Japanese scientist develop `painless` vaccine needle
Last Updated: Thursday, March 04, 2010, 00:00

London: A Japanese scientist has developed a
new injection system that can deliver drug into human skin
without causing any pain.

The system -- a round vaccine "chip" measuring 1.5 cm in
diameter that contains as many as 300 micro needles -- injects
drug into the body without breaking the dermis layer of skin.

The needles are made up of a water-soluble polymer that
dissolves when pressed into the epidermis, the very outer
layer of skin, releasing the vaccine to be absorbed into the
circulatory system, the Telegraph reported.

Each of the dozens of needles is a 0.5 mm long and 0.3 mm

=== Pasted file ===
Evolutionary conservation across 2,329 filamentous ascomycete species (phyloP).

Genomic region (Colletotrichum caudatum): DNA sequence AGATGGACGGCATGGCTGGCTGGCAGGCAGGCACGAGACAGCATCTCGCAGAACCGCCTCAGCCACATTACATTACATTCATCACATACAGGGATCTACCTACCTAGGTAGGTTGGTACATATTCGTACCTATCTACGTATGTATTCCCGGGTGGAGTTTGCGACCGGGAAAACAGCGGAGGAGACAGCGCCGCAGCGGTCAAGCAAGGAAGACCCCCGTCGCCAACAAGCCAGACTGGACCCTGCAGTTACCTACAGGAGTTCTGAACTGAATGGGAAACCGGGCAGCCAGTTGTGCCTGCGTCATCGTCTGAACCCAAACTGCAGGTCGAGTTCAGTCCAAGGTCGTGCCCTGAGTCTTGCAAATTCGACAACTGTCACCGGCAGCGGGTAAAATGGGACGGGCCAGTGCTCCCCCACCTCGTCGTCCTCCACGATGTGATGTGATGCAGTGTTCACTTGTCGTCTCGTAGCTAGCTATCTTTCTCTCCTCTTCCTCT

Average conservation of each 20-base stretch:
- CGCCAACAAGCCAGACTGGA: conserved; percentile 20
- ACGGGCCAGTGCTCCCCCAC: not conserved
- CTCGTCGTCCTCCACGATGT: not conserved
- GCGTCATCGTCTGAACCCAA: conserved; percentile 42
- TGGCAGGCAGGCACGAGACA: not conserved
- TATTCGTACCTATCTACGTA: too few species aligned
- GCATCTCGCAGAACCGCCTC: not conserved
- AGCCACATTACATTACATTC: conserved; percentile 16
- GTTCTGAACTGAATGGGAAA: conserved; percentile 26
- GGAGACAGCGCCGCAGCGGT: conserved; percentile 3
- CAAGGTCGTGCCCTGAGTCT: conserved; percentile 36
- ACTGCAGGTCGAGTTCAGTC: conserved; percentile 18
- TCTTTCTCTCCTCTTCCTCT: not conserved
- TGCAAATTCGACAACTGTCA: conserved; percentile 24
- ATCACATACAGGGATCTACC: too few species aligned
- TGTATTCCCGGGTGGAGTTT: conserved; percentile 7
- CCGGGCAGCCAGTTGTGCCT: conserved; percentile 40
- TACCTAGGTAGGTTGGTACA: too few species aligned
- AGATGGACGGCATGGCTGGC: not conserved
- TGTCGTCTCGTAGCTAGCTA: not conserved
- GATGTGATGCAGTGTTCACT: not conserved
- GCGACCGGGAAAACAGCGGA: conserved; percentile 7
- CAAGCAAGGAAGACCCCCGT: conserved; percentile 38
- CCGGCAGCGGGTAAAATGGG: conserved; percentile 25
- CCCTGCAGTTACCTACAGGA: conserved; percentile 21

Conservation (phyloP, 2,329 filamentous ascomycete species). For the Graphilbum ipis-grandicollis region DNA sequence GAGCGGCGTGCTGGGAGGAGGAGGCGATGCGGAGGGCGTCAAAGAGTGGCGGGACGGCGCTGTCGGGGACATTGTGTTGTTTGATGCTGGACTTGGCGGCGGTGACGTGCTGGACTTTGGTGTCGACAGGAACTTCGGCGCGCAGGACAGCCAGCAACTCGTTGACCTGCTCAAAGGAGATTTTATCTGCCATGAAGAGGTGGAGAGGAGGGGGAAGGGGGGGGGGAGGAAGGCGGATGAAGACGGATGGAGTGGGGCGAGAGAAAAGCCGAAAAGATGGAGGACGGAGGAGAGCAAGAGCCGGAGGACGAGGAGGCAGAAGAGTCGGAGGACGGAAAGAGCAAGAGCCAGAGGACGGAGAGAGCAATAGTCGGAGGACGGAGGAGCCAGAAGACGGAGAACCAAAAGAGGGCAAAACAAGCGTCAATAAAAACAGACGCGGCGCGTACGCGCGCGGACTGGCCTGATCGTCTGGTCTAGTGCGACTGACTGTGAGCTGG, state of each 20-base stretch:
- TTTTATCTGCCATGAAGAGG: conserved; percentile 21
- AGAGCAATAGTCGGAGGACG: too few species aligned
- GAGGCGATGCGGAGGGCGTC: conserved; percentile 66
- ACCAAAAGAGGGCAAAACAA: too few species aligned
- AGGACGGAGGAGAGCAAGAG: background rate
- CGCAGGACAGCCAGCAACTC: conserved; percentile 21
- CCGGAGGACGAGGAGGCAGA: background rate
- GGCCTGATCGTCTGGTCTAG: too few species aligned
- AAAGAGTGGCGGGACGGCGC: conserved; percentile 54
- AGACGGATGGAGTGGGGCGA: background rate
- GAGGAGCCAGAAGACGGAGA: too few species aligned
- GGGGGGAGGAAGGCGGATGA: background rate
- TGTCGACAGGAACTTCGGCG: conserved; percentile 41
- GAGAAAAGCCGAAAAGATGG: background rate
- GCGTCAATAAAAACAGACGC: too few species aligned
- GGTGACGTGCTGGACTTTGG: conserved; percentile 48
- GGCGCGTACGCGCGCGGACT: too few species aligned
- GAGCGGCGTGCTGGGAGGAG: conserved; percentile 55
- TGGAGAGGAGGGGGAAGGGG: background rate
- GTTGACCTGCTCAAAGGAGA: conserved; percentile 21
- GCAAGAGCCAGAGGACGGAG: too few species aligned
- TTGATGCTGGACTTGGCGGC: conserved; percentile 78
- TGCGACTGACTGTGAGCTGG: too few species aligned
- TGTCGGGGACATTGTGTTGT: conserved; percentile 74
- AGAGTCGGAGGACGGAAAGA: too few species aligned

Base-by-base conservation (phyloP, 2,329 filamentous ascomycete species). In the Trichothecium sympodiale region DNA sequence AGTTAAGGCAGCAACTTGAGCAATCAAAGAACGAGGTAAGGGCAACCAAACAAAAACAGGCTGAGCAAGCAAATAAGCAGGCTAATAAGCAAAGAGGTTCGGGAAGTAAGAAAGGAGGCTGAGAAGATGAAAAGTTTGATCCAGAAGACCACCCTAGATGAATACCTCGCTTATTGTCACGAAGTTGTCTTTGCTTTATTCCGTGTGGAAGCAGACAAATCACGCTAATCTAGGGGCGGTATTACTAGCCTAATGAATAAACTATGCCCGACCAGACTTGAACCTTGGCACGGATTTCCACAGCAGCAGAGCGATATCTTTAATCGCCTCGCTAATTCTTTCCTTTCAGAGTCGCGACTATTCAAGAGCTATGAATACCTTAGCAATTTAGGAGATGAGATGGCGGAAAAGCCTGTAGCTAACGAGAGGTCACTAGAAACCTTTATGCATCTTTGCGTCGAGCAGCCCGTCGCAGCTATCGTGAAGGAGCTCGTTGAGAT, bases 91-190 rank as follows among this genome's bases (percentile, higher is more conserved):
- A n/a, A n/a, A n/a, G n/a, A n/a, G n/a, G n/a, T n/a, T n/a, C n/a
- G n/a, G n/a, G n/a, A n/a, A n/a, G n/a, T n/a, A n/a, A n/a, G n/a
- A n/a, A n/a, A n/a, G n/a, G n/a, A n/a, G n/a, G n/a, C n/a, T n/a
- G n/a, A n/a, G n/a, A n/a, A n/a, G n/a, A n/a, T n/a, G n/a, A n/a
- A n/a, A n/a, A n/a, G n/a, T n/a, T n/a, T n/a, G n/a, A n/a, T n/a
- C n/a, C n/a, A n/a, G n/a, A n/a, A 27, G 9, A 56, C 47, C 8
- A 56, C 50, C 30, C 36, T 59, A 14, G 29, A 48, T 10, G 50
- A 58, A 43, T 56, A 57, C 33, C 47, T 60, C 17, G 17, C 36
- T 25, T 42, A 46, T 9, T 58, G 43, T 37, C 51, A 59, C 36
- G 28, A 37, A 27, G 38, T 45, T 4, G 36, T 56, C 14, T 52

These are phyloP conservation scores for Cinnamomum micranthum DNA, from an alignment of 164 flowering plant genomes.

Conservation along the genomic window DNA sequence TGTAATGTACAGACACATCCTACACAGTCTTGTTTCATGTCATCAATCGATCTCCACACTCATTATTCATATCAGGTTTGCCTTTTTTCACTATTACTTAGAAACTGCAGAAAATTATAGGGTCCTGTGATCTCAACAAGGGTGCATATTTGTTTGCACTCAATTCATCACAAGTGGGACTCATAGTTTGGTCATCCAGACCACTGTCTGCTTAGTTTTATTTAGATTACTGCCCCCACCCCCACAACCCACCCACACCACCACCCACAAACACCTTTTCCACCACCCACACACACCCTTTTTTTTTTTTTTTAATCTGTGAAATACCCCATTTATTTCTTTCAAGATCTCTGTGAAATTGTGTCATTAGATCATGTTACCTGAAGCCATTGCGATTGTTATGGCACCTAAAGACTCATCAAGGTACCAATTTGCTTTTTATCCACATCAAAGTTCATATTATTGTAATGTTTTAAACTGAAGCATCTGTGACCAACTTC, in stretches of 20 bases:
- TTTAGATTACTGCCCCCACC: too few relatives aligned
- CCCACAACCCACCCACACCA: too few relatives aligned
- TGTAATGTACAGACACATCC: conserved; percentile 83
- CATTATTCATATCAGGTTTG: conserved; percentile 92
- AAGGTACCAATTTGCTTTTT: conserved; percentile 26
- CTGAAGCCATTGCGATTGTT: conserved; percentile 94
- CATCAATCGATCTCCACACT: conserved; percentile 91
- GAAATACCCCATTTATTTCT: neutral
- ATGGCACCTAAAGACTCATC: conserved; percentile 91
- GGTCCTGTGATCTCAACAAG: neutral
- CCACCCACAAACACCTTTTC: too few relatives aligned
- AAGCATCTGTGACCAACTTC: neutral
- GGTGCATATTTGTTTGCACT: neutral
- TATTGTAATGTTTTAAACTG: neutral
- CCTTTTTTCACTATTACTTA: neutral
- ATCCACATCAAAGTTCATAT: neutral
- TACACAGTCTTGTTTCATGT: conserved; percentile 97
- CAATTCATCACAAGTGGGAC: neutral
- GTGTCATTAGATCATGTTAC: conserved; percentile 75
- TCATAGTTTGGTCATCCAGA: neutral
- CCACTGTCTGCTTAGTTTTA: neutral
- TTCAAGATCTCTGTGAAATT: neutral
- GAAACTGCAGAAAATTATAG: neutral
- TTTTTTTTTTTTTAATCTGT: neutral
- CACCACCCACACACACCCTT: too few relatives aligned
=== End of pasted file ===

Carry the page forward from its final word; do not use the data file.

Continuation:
wide at the base and tests show that the efficiency of the
vaccine is not adversely affected by the method of delivery.

"The needle dissolves and administers the vaccine, after
penetrating just 0.5 millimetres in the skin. So, the patient
feels no discomfort and there is no bleeding," said Kanji
Takada, a professor of pharmacokinetics at Kyoto
Pharmaceutical University, who developed it.

"The patch can be used to deliver any type of vaccine and
people are not frightened of having the injection because they
feel nothing at all," said Takada, who took six years to develop the new drug delivery system.

Pharmacokinetics is the study of the absorption,
distribution and fate of substances delivered to the human

The new injection system could be made available for use
in hospitals in Japan within two years.


First Published: Thursday, March 04, 2010, 00:00

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